A bit of history...
Myddelton has been a Catholic stronghold in the North of England since the 16th Century when the Middletons of Myddelton Lodge sustained the Catholic faith in and around Ilkley. Since 1922 Myddelton has been the site of a retreat centre, originally based in Myddelton Lodge and run by the Cross and Passion Fathers.
In the mid 80s the Lodge was sold to the Diocese of Leeds and continued to run as a retreat centre until the year of the Great Jubilee 2000 whenthe decision was taken to redevelop the retreat facilities on the Myddelton site.
Myddelton Lodge itself was sold and the retreat house built by the Passionist Fathers in 1959 was demolished. In the following eighteen months a new residence and chapel were built on the site and the latter dedicated to St Mary and St Margaret Clitherow, was opened and consecrated by Bishop Konstant, on the Feast of Our Lady of Perpetual Succour, 27th June 2002.
The new Retreat House, which can accommodate 44 guests, has a primary mission to the young people of the Leeds Diocese but at weekends and outside term times is available to adult groups, ecumenical groups and others who wish to take advantage of the excellent new facilities.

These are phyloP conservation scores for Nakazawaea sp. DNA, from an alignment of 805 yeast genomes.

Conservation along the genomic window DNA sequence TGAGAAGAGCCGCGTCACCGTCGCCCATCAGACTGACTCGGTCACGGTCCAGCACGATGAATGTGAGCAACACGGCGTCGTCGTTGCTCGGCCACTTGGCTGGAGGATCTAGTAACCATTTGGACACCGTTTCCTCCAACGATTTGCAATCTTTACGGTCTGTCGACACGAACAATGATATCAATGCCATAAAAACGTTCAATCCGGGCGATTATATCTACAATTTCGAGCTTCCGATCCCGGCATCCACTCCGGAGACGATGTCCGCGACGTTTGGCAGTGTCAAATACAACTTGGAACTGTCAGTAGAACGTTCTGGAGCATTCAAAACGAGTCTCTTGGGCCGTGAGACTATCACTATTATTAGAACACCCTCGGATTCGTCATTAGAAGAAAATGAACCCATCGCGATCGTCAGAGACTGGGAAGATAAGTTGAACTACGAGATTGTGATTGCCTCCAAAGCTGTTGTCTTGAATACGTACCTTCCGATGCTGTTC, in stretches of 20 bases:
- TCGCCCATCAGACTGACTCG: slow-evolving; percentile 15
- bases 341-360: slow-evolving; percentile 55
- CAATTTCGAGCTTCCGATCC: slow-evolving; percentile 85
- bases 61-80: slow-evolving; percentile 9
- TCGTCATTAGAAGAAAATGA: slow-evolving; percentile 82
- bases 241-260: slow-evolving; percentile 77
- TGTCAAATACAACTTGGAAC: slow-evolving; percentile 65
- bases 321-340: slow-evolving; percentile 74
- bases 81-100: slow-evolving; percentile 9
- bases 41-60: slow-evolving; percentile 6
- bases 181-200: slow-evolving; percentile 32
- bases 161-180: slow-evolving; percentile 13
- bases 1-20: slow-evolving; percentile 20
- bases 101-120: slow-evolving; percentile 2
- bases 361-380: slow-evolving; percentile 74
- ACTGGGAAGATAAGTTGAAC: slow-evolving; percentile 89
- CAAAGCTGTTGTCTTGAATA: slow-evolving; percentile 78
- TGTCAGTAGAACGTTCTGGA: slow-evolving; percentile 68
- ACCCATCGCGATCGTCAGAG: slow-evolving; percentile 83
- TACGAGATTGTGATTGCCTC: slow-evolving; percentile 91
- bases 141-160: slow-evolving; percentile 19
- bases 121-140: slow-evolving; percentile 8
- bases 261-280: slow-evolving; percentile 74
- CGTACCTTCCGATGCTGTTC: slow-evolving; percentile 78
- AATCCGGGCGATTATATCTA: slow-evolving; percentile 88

The Chapel is at the heart of the retreat centre and is dedicated to St Mary and St Margaret Clitherow.
There are three main aspects to the design of the Chapel.
1. The steep pitch of the roof as a reminder of the Old Testament qahal or tent as a meeting point.
2. The octagonal shape is reflective of the shape of early baptisteries and reminds us of the first sacrament.
3. The use of wood and stone is a response to the simplicity and nobility called for in the Second Vatican Council.
Mosaics in the chapel
In our Catholic tradition, it's important to remember that when we pray, we are not alone but we do so in communion with the saints, that is that they are praying alongside us. In the chapel at Myddelton Grange, we have reminders of some of the saints who pray with us in the form of mosaics. The saints which are represented in these mosaics also have significance to the local area as they all played prominent roles in generating, developing and defending the Catholic faith that we celebrate today.
St William of York, St Aelred, Robert of Knaresborough
St Cuthbert, St Aidan, St Bede
St Paulinus, St Hilda of Whitby, St Wilfrid
The Venerable Richard Horner, St Margaret Clitherow, Blessed Christopher Wharton